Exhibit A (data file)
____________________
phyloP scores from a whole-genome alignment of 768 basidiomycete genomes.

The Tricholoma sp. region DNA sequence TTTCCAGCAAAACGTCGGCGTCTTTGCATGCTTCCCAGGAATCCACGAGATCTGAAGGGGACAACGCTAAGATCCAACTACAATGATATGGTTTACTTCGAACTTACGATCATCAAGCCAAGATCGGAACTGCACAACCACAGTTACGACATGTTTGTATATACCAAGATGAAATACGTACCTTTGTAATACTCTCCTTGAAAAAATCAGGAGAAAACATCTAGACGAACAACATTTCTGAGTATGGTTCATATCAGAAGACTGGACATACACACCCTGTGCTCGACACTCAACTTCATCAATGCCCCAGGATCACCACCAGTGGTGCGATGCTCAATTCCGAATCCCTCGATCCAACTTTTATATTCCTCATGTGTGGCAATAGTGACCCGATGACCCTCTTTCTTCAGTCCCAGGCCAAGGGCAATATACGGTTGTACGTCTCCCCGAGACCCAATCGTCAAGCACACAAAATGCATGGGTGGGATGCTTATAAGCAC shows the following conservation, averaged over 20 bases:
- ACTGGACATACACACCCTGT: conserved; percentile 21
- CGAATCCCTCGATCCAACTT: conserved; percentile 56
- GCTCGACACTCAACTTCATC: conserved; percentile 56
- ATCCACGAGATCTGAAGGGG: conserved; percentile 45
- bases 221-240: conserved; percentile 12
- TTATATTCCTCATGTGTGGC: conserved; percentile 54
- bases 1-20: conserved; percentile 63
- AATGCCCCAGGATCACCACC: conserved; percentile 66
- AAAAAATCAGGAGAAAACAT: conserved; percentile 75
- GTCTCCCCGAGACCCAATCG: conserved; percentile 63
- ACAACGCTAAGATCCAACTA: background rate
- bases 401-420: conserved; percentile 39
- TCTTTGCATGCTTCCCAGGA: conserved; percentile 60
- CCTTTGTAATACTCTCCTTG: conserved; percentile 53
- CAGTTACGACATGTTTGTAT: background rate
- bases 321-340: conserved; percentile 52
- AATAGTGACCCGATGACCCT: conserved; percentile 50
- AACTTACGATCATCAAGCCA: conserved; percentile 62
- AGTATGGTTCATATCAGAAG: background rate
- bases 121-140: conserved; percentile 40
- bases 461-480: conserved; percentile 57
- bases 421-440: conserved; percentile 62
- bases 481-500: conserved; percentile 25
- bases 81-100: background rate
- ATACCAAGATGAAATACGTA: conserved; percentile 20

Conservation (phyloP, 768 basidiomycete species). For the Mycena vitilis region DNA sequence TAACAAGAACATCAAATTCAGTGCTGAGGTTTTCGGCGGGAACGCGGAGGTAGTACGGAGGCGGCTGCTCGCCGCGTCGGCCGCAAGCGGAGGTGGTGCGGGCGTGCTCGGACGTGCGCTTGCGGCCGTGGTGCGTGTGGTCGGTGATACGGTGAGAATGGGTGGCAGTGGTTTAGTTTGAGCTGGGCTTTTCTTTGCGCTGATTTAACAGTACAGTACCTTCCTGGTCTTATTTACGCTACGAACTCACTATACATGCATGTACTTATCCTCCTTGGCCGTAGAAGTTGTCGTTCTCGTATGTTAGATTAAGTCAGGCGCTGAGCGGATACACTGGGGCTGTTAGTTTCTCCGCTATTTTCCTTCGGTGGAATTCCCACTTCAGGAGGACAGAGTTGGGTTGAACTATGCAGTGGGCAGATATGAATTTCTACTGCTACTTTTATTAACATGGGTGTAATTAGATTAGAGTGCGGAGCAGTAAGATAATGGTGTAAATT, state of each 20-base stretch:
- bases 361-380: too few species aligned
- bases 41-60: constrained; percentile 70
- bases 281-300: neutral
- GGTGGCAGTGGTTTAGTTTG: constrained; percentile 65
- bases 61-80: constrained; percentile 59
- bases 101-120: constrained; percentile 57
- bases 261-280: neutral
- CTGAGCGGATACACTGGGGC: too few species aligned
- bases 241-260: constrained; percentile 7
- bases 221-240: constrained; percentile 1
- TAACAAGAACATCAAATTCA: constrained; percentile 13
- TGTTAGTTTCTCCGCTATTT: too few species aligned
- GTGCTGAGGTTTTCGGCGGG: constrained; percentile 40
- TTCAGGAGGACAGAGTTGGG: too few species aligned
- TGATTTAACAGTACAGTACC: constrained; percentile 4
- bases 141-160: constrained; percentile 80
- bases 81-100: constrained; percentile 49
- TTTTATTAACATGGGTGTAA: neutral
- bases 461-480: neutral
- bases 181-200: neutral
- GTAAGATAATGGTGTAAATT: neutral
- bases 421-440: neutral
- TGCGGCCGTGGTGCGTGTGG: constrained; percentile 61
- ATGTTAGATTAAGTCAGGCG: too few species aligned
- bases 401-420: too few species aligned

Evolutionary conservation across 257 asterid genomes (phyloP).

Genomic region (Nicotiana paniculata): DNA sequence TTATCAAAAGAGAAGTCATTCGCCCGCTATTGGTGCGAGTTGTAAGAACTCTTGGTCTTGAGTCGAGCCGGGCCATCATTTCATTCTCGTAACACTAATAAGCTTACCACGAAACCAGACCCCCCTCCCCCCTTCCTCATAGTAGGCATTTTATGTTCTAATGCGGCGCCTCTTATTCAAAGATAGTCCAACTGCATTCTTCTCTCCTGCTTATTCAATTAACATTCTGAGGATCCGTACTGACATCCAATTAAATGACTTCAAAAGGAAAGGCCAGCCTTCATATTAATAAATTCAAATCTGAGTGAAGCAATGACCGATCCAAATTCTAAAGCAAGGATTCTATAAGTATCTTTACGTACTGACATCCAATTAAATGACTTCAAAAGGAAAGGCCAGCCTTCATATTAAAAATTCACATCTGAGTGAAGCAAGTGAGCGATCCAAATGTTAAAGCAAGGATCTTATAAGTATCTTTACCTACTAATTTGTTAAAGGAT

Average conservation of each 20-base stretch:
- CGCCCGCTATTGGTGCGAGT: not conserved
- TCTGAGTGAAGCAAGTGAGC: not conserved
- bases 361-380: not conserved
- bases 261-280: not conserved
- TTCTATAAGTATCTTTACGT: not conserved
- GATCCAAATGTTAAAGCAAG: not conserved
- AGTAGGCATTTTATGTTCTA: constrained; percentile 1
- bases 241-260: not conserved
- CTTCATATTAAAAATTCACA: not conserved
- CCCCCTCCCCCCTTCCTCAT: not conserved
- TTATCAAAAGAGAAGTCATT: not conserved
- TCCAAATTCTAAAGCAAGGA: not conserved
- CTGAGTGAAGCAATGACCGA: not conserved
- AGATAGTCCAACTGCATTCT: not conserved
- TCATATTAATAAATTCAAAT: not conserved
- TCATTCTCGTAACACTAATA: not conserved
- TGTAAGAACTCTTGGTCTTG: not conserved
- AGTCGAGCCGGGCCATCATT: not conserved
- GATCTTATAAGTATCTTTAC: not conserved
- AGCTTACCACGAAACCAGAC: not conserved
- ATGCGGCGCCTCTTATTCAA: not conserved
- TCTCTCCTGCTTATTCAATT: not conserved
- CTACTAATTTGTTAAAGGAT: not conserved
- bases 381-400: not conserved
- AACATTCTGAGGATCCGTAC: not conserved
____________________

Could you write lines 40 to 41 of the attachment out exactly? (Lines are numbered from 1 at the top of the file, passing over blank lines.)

- TGTTAGTTTCTCCGCTATTT: too few species aligned
- GTGCTGAGGTTTTCGGCGGG: constrained; percentile 40